A City Slave Is A Free Man Analysis

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A free man is a free man, and an almost free man is only an almost but never is a free man. This is the keyword of freedom concept. Weather the man is free or not is the subject of this topic. In this particular situation, however, one could agree with Douglass Frederick because he does have the point, but the point is true only as far as the context goes. Unfortunately, in this context a man is still a slave. In this context, it is only almost freedom, but not a true and fulfilling one as the author himself faces it in numerous cases. By saying that “a city slave is almost a free man” , the indication is not necessarily positive but is simply a comparison determined to reveal the horrific situation the humanity laid in. It is, therefore, impossible …show more content…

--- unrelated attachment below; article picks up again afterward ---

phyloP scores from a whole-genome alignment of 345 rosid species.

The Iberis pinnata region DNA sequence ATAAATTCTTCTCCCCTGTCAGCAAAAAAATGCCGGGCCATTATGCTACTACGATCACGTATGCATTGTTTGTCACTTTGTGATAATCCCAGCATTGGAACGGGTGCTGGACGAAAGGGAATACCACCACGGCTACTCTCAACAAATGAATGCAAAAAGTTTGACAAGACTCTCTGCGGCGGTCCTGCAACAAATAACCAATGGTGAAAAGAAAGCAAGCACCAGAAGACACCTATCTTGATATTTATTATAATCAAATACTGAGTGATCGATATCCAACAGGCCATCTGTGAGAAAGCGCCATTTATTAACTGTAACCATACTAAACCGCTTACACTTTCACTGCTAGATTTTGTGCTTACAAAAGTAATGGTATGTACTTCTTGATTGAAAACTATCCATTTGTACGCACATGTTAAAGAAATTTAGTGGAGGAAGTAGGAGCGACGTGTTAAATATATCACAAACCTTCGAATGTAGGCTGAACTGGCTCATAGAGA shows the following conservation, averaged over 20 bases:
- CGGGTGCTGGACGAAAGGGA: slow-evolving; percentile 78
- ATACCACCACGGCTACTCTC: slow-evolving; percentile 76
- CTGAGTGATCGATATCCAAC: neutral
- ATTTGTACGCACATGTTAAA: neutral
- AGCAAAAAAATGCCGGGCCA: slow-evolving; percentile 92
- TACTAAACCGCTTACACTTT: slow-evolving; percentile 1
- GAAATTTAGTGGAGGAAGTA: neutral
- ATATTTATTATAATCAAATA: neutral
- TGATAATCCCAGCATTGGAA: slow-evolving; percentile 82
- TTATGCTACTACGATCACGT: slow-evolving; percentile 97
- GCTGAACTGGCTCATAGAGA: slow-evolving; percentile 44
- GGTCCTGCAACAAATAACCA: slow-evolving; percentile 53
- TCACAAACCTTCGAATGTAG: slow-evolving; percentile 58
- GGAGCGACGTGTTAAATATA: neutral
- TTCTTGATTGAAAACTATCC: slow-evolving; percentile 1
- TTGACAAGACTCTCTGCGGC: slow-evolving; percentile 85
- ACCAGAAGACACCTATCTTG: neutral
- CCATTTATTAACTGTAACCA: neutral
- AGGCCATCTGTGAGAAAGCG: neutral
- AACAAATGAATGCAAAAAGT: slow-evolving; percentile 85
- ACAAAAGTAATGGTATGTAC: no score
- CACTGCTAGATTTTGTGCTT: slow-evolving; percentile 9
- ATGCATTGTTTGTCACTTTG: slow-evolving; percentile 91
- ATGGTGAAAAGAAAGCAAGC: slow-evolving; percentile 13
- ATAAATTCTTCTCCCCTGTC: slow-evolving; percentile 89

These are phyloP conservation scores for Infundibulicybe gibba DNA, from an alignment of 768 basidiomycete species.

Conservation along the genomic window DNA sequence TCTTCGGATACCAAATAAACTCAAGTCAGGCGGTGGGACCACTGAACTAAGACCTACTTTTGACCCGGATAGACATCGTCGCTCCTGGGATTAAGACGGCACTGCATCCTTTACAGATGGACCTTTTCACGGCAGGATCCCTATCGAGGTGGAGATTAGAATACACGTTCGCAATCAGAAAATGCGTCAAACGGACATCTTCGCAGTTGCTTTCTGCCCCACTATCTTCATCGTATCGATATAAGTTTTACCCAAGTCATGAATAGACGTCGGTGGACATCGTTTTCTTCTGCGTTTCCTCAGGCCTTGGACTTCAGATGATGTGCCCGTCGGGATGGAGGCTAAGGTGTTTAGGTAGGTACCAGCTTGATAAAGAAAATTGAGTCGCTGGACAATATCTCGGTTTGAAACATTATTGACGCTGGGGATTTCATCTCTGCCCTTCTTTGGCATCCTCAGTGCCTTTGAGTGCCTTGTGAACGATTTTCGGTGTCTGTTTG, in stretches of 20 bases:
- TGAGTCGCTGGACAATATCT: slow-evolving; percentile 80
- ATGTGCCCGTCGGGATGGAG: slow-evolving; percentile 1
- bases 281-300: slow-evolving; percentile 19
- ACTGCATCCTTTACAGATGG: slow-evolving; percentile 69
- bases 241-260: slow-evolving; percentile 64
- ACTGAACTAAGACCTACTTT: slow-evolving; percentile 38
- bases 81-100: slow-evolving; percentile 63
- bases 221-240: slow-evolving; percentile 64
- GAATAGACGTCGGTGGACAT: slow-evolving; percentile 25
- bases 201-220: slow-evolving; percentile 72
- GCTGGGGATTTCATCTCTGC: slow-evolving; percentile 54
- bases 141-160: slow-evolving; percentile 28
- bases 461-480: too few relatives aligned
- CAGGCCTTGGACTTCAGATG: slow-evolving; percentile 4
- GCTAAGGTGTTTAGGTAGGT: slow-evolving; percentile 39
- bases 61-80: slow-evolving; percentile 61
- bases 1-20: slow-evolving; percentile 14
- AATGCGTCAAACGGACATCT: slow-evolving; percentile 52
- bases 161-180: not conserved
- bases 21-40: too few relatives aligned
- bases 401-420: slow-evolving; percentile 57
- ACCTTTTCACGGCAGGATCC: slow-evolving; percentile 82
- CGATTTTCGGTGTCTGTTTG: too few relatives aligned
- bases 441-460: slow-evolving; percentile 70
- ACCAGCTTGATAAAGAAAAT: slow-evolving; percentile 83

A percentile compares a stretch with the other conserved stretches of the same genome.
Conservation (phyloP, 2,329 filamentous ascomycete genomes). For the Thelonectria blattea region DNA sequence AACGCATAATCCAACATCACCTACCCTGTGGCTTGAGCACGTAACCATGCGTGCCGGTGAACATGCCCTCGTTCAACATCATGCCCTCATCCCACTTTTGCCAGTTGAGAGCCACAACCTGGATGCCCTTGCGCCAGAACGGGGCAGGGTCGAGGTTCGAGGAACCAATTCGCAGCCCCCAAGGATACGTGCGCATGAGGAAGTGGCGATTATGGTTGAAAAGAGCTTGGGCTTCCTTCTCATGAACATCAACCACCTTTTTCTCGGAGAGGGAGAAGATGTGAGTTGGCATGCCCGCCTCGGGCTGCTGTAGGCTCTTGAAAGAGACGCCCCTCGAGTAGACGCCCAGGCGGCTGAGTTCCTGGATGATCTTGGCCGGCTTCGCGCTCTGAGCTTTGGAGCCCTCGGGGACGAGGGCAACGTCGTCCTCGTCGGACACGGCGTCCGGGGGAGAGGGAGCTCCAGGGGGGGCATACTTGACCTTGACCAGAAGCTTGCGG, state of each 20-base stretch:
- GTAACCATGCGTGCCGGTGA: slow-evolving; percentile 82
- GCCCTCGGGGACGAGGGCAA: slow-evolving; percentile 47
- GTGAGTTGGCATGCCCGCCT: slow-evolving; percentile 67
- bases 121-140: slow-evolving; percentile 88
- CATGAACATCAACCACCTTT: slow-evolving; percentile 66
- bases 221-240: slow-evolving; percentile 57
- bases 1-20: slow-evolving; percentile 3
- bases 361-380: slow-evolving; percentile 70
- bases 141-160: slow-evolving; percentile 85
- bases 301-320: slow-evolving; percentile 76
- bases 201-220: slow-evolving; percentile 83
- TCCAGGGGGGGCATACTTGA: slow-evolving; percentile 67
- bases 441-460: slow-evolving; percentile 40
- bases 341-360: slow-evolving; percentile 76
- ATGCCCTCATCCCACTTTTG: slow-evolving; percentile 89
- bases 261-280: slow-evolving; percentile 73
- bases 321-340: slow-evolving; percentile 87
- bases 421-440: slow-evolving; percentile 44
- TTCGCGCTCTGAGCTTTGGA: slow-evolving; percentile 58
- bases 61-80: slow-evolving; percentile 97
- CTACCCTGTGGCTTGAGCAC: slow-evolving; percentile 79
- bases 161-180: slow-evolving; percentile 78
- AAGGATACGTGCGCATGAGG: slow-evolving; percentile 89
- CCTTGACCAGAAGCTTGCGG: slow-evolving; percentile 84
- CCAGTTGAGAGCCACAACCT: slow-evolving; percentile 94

This behavior was simply a cover-up or as an approval of their fake moral attitude to the injustice of slavery. Therefore, this was almost as boasting in the fact that they were acting according to a good rule, which was to feed the slaves well, or simply be kind to them until it caused them their ownership of the slaves. This hypocrisy is one of the common characteristics of slavery, no matter of the location. Therefore, it is nothing like freedom, it is almost freedom, which includes the worst of the slavery. Another general idea of slavery was to prevent the slaves from learning to read or getting any kind of education. The author brought up the idea of the difference of treatment of slaves right after his example of learning to read. As in Maryland, so it was in Baltimore where the attitude towards slave education especially revealed. There was something sacred about it; something they tried to deprive him of, and as Douglass reveals it later; it was “the pathway from slavery to freedom.” Hot only Ms. Auld stopped teaching him, she also hated when he was trying to read the newspaper. Educating a slave was something his owner, Mrs. Auld, was so afraid of that he expressed it as “unlawful and unsafe to teach a slave to read,” and that

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